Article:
Audi lunar quattro rover revealed

  • Jul 01, 2015
Audi lunar quattro on the Moon artist rendering

Audi has revealed that it has teamed up with the only German team competing in the 30 million dollar Google Lunar X Prize competition. Audi has lent a helping hand to the 'Part-Time Scientists' team in refining their moon-rover.

The Google Lunar X Prize competition, announced in 2007, aims to develop privately funded space exploration techniques. The challenge is to launch a robotic explorer to the moon, successfully land it on the moon, make the robot explore (not just move) at least 500 metres on the surface of the moon while beaming back high-definition videos and photos back to the earth. The last successful moon rover that explored its surface was the Yutu, which was a part of China's Chang'e 3 lunar explorer program; it travelled less than 100 metres before electrical faults stopped it in its tracks. The first lunar rover to traverse the moon's surface was the Russian Lunokhod 1, and at 10,540 metres, it holds the record for travelling the longest distance on the surface of the moon.

Audi lunar quattro Front Left Quarter Testing

The Part-Time Scientists team consists of about 35 engineers from Germany and Austria with a backing of experts from other countries. It was founded by 29-year old Robert Böhme, an IT consultant based in Berlin, a year after the Google Lunar X Prize competition was announced. The team is one of the three teams that has made significant progress amongst the 34 that initially registered to participate in the competition. The team has already won two milestone prizes in the competition by developing their own rover and developing an imaging system. The Part-Time Scientists are still to announce how and when they will transport the rover to the moon, though with partners like Audi, NVIDIA, Technical University of Berlin, the Austrian Space Forum and the German Aerospace Center they may have a plan ready.

Audi has helped the Part-Time Scientists team by refining the rover. The company's expertise in light-weight construction, design, electric propulsion, all-wheel drive technology along with autonomous and semi-autonomous driving tech fits the bill for developing the rover further. Officially named the 'Audi lunar quattro', the moon rover has received a design makeover from Audi's Munich-based Concept Design Studio and is being tested for durability and quality by the company. It is expected to be launched towards the moon by the end of 2017. A landing spot close to the 1972 Apollo 17 landing spot has been chosen.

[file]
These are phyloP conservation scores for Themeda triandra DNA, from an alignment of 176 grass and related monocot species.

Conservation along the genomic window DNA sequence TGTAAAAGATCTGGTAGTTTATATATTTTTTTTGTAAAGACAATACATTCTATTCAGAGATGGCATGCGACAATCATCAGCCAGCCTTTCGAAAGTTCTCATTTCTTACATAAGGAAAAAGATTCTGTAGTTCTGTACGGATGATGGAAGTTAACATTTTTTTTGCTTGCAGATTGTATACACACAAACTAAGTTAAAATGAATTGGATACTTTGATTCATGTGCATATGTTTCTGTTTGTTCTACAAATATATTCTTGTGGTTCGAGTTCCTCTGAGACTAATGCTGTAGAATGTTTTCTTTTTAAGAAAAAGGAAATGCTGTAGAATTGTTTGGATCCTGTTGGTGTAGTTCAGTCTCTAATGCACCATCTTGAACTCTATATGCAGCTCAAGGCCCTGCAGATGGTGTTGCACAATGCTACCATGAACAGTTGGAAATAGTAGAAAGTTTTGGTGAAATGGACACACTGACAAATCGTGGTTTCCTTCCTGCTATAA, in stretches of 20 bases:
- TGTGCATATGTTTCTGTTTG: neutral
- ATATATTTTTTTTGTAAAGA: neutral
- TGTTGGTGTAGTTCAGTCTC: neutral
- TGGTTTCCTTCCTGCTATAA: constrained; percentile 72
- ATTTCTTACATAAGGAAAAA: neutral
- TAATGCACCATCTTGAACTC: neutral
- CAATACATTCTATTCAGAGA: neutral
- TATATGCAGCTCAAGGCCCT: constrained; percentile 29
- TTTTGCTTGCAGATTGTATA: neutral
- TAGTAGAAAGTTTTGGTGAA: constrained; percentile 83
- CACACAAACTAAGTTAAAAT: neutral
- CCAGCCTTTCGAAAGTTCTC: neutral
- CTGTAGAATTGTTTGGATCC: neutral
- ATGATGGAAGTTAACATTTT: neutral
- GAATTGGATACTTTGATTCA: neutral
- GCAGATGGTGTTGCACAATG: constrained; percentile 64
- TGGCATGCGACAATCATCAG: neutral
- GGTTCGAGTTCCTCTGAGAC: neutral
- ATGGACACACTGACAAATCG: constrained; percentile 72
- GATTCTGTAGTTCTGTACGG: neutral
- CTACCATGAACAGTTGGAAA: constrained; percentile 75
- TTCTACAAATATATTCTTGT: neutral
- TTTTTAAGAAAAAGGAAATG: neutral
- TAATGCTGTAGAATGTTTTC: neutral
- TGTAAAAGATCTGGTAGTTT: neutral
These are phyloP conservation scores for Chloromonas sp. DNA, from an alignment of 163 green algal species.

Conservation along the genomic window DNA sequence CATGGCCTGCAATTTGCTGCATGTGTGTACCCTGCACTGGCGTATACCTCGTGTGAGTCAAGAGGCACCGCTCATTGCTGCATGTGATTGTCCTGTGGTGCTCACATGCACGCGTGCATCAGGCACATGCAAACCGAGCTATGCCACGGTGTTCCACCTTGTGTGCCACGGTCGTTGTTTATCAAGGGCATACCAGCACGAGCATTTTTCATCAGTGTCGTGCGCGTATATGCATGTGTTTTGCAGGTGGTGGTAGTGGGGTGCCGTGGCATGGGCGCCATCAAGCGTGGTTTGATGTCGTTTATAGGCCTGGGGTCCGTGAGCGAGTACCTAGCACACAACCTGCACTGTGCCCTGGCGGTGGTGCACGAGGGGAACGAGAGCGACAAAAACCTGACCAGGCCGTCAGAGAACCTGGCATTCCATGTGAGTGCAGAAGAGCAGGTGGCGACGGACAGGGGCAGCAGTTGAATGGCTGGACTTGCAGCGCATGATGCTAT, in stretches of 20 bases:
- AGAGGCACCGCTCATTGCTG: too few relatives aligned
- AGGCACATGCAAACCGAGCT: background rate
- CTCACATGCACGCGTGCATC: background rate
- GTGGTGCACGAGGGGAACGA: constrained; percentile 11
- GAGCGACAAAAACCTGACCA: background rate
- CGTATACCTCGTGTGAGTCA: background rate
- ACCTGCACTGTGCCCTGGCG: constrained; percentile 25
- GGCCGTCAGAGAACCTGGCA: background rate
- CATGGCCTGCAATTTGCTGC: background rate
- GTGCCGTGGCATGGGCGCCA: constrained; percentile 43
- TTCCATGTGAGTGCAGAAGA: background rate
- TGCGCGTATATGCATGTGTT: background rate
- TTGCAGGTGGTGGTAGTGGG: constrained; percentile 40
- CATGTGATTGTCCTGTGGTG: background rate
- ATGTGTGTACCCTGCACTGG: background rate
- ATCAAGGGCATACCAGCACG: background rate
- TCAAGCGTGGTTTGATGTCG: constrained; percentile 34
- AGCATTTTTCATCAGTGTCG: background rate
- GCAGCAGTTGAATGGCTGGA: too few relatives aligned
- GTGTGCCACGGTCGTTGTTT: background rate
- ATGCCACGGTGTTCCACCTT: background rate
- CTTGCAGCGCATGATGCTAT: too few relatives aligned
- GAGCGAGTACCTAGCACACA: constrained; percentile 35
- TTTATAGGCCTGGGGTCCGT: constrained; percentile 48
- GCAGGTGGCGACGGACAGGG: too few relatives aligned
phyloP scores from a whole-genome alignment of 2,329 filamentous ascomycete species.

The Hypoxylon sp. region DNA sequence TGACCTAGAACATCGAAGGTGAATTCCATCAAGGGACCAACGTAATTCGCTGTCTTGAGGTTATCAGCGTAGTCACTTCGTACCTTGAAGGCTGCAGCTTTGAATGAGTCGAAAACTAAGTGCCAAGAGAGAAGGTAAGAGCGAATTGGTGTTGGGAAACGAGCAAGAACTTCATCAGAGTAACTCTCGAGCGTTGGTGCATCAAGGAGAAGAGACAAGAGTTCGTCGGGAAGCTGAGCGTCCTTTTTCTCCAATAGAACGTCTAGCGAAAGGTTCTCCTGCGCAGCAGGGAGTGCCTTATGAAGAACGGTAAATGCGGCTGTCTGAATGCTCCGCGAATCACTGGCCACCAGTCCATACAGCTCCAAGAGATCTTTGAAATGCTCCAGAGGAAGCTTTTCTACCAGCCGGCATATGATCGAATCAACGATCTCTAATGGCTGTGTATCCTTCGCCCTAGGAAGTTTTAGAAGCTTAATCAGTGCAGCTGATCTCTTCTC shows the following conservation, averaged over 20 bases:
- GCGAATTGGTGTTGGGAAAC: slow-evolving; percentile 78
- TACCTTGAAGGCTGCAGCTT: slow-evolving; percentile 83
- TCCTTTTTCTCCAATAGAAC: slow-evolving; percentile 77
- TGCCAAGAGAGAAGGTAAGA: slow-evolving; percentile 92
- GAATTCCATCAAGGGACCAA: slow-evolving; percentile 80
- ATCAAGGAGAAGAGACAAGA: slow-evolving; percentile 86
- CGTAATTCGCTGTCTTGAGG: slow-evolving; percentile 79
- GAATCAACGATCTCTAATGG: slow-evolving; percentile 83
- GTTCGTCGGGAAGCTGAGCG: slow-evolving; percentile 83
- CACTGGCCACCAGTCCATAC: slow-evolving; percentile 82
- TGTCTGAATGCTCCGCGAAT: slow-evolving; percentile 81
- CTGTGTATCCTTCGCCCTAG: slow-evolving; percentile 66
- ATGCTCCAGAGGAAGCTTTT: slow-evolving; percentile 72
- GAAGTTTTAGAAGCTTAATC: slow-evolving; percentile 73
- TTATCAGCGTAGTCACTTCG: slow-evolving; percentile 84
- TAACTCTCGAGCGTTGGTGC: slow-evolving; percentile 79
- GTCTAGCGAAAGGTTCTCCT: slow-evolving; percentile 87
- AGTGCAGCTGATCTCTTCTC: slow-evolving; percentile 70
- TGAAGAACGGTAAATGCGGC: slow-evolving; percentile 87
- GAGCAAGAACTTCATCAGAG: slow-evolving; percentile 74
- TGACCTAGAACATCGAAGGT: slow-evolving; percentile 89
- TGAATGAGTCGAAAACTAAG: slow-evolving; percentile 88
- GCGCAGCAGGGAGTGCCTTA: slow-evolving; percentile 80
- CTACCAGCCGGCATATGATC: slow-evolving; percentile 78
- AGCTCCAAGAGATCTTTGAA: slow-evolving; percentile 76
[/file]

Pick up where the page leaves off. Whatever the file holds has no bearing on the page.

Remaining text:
Audi lunar quattro Left Side Profile

The Audi lunar quattro, though being redesigned by the company, gets very minimal visual cues to it, you know that it is indeed an Audi. The 4-ring logo and quattro branding are the only obvious clues; Audi claims that its minimalistic, form-follows-function design also points to the rover's Audi connection.

The Audi lunar quattro is a work in motion still, Audi will work closely with the Part-Time Scientists team to further refine the rover. In its current form, the rover is a small 35-kilogram vehicle and consists of a 30 square centimetre solar-panel array connected to a compact lithium-ion battery, a swivelling front head which holds two stereoscopic cameras as well as a third camera which can take high-definition images and study lunar material, four 360-degree rotatable wheels each connected to double wishbone suspension powered by electrical hub-motors and many electrical components to keep everything running. The rover has theoritical top speed of 3.6 km/h on the lunar surface, but its stability, maneuverability and traction are more important.

Audi lunar quattro Front Branding

A group of ten employees from Audi is currently helping the team make the rover better: Adding magnesium and other lightweight materials to replace the current alumimium parts to make the rover lighter, testing and improving the rovers' off-roading capabilities by using lessons learnt in the company's e-quattro program, improving the efficiency and durability of the electrical systems and putting the rover through tough testing conditions in the climate-controlled faclities owned by the company.

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